On-Campus Profiles, Profiles

Ken Packie Sculpts New Life into an Old Tree

In wood sculptor Ken Packie’s world, each project is an opportunity to assume a different identity.

“I get lost in it,” Packie said. “It puts you right in the moment. If I’m carving a fox, I’ll think about the foxes I see, or I’ll look at videos for reference and [try to understand] what the animal is thinking.” 

For his most recent commission, Packie challenged himself to consider the daily experiences of a more difficult subject. His latest work, a 14 feet by 7 feet statue of the Holy Family—Jesus Christ, Mary, and Joseph—overlooks Commonwealth Ave. on Boston College’s Brighton Campus. 

On commutes back and forth from BC during the days he was working on his carving, Packie said he listened to podcasts about the life of Jesus and his family, answering questions like, “What was the beginning of his life like? And what was their daily life like?” Packie said that reflections on the importance of the subject matter put him into the right headspace for his craft.

After COVID-19 sent the world into quarantine in March 2020, Packie was slammed with orders and requests for his sculptures—with people spending more time at home, many decided that they needed art to spruce up their decor, he said. One such customer was BC, which contacted Packie about a potential project. 

Last November, Director of Landscape Planning and Services Regina Bellavia made the difficult decision to remove a 200-year-old tree which threatened the safety of pedestrians due to the way it was rotting. University President Rev. William P. Leahy, S.J., had seen a news article about Packie’s sculpture of a marathon runner near Heartbreak Hill and recommended him for the job, Packie said.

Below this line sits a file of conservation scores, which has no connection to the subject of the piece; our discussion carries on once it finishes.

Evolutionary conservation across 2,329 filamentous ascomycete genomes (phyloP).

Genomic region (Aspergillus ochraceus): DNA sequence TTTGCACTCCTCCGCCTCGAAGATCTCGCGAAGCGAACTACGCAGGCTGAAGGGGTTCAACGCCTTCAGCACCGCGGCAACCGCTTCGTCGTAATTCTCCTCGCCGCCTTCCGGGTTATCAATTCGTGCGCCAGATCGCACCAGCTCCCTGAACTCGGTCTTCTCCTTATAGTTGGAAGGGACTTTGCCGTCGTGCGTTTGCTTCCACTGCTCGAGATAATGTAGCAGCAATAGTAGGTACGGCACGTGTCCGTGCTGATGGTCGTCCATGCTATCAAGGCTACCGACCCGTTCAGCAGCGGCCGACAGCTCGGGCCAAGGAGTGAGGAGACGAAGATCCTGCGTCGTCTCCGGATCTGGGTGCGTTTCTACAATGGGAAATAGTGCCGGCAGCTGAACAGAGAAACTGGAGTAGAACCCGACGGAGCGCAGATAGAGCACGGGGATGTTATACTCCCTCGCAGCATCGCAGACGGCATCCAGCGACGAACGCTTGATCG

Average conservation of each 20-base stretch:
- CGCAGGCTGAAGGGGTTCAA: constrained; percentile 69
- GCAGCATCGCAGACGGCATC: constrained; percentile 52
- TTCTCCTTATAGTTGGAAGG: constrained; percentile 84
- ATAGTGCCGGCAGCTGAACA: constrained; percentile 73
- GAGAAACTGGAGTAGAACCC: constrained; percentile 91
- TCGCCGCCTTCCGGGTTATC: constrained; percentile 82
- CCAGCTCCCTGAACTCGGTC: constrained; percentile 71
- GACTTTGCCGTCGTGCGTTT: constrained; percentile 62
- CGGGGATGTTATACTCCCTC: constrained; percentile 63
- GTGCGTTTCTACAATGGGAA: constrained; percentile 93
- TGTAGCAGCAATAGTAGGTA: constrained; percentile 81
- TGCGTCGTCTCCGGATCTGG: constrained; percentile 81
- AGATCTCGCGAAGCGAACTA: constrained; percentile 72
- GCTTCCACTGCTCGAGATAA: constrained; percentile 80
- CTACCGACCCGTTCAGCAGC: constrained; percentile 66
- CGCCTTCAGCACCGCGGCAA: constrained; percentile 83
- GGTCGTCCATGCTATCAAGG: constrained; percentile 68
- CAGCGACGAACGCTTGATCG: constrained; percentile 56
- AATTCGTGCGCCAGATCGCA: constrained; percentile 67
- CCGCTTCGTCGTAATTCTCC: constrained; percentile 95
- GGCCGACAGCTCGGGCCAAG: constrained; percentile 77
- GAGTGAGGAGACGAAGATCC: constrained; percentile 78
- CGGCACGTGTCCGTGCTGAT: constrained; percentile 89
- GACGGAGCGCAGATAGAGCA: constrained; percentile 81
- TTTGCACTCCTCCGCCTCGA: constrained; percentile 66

For 15 days over the course of five weeks, Packie transformed the old red oak tree into a lifelike rendering of the Holy Family. Creating art from a formerly living thing is not easy, Packie said. Ants had nestled in the back of the tree, and the trunk was rotten or hollow at some spots. At one point, he hit a rock which the tree had grown around, he said, but the sheer size of the tree still made it a worthy canvas for the sculpture.

For Packie, salvaging the remains of old trees is a way to honor nature in a world where the environment is often mistreated. Even before becoming a carver, Packie loved spending time in nature—whitewater rafting, climbing, mountain biking, and snowboarding. He often refuses to take on jobs involving a tree that doesn’t need to be taken down, he said.

“This is a living thing,” Packie said. “It’s 100 years old or older, and it’s nice that it’s preserved. It’s got a new form.”

Packie said that sculpting a very realistic human form out of a tree trunk was his most difficult challenge to date, from the crinkles near the eyes to the details on the fingers. According to Packie, depicting the clothing was also tricky, as the robes needed to drape off the arms and shoulders, while still maintaining the appearance that a human body exists under the heavy clothing. 

According to Packie, Leahy was very helpful with the design of the sculpture, offering suggestions on the gesture of the hands and the tilt of the head. 

“Father Leahy has a wonderful eye for form,” Packie said. 

Aside from the technical aspects of human form, the significance of the subject matter weighed heavily on Packie. He was baptized in the Catholic Church and attended church regularly as a child, but he said he doesn’t anymore. Still, the significance of his religious experiences prompted reflection during his work on the Holy Family.

“I started thinking about that aspect of it too,” he said. “What does this mean to people? But you know, what does it mean to me? Where do I stand with this?” 

Jason Emmons, a fellow professional wood carver, was especially impressed by Packie’s finished product. 

“It’s stunning,” Emmons said. “He really knocked it out of the park, and he should be getting all the praise that he’s been getting from that piece and then some.”